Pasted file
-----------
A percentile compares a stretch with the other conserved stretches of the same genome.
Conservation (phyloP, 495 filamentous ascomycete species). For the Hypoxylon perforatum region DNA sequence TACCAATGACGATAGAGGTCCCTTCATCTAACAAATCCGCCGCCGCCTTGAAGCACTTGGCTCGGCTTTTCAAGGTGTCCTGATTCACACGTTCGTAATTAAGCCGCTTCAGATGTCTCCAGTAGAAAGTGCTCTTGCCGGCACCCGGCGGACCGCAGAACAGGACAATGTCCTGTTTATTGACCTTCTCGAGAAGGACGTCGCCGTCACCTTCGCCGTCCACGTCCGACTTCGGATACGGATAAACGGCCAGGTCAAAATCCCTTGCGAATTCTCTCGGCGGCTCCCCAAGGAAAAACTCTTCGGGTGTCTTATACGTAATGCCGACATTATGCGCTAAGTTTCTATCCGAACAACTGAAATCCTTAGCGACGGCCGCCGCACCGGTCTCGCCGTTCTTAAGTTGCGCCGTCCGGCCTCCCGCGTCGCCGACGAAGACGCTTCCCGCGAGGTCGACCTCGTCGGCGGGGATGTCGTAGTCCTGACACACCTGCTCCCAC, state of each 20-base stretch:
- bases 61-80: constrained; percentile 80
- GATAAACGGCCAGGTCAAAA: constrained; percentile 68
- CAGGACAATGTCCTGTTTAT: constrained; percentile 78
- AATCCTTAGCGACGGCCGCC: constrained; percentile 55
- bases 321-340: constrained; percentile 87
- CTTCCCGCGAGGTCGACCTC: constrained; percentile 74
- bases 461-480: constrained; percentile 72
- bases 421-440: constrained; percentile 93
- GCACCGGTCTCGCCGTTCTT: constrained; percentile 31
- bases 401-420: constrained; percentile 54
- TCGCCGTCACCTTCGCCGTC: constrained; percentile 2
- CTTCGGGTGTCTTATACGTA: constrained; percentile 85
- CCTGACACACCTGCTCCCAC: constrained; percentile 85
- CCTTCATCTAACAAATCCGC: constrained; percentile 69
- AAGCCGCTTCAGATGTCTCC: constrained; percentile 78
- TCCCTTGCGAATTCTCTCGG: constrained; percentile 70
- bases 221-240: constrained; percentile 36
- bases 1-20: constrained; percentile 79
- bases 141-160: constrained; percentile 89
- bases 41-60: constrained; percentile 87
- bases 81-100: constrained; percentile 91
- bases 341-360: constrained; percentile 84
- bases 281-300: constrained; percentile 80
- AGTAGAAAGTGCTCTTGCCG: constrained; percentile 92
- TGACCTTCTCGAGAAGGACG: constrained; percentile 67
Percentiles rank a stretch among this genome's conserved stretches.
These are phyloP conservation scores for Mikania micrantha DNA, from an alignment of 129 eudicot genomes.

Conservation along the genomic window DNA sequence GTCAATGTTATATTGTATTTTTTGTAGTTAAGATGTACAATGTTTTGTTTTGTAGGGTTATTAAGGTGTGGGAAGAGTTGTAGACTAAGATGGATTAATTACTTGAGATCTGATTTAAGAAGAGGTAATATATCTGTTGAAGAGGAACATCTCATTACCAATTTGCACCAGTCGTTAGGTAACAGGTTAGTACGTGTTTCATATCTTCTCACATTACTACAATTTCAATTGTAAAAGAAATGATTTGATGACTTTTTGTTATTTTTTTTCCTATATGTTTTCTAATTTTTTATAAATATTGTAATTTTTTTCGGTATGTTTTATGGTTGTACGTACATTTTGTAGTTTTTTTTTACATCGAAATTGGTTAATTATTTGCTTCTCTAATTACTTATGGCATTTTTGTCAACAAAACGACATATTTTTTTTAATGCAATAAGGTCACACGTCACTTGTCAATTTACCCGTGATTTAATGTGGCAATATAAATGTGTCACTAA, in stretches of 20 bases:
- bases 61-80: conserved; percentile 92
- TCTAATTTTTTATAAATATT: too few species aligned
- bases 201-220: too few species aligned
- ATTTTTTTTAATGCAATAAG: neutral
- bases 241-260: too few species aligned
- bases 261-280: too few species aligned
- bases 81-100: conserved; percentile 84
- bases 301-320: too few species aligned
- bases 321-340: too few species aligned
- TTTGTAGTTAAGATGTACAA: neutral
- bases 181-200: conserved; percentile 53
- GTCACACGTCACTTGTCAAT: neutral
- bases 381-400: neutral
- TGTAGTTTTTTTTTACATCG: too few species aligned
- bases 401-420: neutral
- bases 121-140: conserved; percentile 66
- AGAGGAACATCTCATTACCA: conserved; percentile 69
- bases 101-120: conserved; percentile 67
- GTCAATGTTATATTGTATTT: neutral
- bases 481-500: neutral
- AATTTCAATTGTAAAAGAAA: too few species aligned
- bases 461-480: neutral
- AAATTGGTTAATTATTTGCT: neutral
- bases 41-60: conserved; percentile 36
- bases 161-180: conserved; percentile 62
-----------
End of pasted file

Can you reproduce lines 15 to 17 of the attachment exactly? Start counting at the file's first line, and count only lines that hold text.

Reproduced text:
- CCTGACACACCTGCTCCCAC: constrained; percentile 85
- CCTTCATCTAACAAATCCGC: constrained; percentile 69
- AAGCCGCTTCAGATGTCTCC: constrained; percentile 78